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China I A Few Things Never To Do

China I A few Things Never to Do

 

This article may save you from certain embarrassment and possibly even outright humiliation one day. Here are some tips on what not to do if you really want to win friends and make a good impression with your Chinese acquaintances.

Chinese GiftDo not accept food, drinks, or gifts without first refusing a few times. 
No self-respecting guests immediately accept whatever may be offered to them in a Chinese home. No matter how much they may be eager to accept the food, drink, or gift, proper Chinese etiquette prevents them from doing anything that makes them appear greedy or eager to receive it, so be sure to politely refuse a couple of times.

Do not make someone “lose face” or do not get angry in public
The worst thing you can possibly do to a Chinese person is publicly embarrass her, or worse, humiliate her. Doing so makes them “lose face”. Don’t point out a mistake in front of others, or yell at someone. Moreover, public displays or anger is a really uncomfortable situation for the Chinese to deal with, especially when the people getting upset are foreigners. Keep in mind that for a Chinese lose his temper is the height of rudeness.

Do not accept a compliment graciously
You may find yourself at a loss for words when you compliment a Chinese host on a wonderful meal, and you get in response, “No, no, the food was really horrible.” You hear the same thing when you tell a Chinese parent how smart or handsome his son is — he meets the compliment with a rebuff of “No, he’s really stupid” or “He’s not good looking at all.” These people aren’t being nasty . . . just humble and polite. So here’s an advice: Feign humility, even if it kills you!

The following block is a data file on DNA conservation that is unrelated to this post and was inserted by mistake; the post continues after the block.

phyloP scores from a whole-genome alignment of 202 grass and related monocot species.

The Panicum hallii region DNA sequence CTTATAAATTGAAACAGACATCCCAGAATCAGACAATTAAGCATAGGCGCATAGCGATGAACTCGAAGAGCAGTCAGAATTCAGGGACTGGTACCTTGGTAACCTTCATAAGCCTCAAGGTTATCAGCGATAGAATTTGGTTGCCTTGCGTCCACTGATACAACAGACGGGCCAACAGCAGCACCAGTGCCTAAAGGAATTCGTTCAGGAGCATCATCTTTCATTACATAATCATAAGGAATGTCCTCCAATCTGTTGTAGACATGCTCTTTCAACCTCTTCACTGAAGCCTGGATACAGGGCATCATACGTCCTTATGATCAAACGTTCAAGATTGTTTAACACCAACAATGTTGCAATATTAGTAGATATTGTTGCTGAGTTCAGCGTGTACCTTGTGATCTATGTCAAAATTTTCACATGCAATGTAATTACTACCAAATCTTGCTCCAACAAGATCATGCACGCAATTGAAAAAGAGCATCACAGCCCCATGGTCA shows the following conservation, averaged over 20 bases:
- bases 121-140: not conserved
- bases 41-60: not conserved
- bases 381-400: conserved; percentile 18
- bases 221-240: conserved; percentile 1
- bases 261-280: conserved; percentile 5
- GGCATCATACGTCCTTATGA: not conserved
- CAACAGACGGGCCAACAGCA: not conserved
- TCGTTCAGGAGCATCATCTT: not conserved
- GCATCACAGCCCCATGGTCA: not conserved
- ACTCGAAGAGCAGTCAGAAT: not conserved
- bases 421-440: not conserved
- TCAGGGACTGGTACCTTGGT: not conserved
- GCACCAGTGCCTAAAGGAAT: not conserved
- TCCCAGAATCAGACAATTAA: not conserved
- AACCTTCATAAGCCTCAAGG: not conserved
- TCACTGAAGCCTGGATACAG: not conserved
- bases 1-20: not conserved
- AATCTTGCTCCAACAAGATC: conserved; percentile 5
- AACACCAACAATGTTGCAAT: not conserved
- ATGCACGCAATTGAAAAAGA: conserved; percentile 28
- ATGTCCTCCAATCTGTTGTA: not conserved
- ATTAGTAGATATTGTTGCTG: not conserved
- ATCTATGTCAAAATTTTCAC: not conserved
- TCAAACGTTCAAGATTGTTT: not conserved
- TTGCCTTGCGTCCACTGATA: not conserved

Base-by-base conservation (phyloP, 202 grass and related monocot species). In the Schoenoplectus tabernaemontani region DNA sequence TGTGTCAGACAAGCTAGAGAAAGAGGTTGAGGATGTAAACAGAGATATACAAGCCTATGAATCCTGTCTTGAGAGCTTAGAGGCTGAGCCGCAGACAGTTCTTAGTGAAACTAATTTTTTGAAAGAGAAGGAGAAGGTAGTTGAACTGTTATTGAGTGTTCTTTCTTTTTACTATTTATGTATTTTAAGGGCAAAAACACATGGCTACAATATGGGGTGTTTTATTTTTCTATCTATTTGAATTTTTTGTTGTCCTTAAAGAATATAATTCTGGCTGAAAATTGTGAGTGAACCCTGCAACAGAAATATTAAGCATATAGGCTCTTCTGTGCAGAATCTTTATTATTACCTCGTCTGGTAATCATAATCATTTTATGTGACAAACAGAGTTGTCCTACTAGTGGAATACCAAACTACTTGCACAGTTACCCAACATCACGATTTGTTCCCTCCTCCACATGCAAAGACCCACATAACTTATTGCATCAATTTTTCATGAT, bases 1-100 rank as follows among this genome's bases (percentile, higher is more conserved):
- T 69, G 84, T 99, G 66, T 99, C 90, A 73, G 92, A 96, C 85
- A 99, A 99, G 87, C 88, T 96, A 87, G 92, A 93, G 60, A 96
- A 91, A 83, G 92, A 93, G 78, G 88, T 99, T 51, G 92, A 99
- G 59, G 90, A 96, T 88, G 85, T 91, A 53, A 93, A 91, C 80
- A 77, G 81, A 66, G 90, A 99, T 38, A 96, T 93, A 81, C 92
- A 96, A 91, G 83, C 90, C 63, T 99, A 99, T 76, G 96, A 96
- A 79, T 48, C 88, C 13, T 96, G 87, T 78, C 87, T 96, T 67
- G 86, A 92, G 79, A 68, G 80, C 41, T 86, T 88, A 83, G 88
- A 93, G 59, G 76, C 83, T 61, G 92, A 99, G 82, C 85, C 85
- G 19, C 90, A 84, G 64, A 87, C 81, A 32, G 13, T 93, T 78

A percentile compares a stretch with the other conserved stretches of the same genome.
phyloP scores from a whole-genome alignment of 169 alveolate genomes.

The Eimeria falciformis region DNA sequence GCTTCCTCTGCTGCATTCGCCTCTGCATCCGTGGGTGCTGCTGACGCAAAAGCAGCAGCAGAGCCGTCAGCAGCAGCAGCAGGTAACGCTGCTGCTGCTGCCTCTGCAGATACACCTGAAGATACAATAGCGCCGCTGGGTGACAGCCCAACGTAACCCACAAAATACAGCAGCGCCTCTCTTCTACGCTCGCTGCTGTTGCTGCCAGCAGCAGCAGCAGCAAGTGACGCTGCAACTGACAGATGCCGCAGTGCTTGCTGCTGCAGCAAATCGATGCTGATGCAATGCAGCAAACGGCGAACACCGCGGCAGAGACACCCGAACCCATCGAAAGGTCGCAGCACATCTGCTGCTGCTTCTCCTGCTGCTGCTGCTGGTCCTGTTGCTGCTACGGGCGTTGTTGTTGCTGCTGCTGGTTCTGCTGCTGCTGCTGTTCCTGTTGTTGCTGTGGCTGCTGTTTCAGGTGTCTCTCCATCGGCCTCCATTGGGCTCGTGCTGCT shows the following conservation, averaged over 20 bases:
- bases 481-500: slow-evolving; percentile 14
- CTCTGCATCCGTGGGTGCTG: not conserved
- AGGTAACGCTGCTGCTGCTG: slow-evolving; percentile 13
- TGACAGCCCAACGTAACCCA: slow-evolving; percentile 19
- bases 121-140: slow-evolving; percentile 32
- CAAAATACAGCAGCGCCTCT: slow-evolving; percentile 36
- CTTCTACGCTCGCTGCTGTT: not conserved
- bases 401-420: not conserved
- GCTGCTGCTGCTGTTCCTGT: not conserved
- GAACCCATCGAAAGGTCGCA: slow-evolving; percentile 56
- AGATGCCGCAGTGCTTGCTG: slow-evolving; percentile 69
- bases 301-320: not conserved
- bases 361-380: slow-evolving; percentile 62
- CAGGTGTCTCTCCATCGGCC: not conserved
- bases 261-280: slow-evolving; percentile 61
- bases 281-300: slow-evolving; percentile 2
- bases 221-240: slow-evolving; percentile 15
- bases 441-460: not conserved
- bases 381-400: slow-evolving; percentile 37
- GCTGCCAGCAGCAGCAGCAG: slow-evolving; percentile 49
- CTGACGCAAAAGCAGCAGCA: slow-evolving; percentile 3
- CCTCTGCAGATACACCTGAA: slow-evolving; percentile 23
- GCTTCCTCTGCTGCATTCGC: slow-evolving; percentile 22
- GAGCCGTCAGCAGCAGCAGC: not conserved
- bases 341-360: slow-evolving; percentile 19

Do not take the first “No, thank you” literallyno thank-you
Chinese people automatically refuse food or drinks several times (even if they really feel hungry or thirsty). Then, never take the first “No, thank you” literally. In this situation, even if they refuse a couple of times, you should offer them again. A good guest is supposed to refuse at least once, but a good host is also supposed to make the offer at least twice.

Do not let someone else pay the bill without fighting for it
Most Westerners are stunned the first time they witness the many fairly chaotic, noisy scenes at the end of a Chinese restaurant meal. The time to pay the bill has come and everyone is simply doing what they’re expected to do — fight to be the one to pay it. The Chinese consider it good manners to vociferously and strenuously attempt to wrest the bill out of the very hands of whoever happens to have it. This may go on, back and forth, for a good few minutes, until someone “wins” and pays the bill. The gesture of being eager and willing to pay is always appreciated.

Do not show up empty handed
Gifts are exchanged frequently between the Chinese, and not just on special occasions. If you have dinner in someone’s house, both parties commonly exchange gifts as small tokens of friendship and good will. In this case, do not show up late (Chinese people usually eat very early, around 6.00PM) and certainly not empty-handed! Large baskets of fruit for example are a very popular gift.

Do not address people by their first names first
Chinese people have first and last names like everyone else. However, in China, the last name always comes first. If a man is introduced to you as Lî Míng, you can safely refer to him as Mr. Lî (not Mr. Míng). Unlike people in the West, the Chinese don’t feel very comfortable calling each other by their first names. Only family members and a few close friends ever refer to the man above, for example, as simply “Míng.” They may, however, add the prefix lâo (laow; old) or xiâo (shyaow; young) before the family name to show familiarity and closeness. Lâo Lî (Old Lî) may refer to his younger friend as Xiâo Chén (Young Chén). A final example, professor Wang would be Wang Laoshi.

rice-and-chop-sticksDo not take food with the wrong end of your chopsticks
The next time you gather around a dinner table with a Chinese host, you may discover that serving spoons for the many communal dishes are non-existent. This is because everyone serves themselves (or others) by turning their chopsticks upside down to take food from the main dishes before putting the food on the individual plates.

Also, do not plant your chopsticks into your rice bowl, it reminds of the position of the incense sticks that Chinese people burns in honor of their ancestors (so this is a presage of death). One last advice, when you are eating fish, do not turn it over, it would mean to turn over the fisherman boat.

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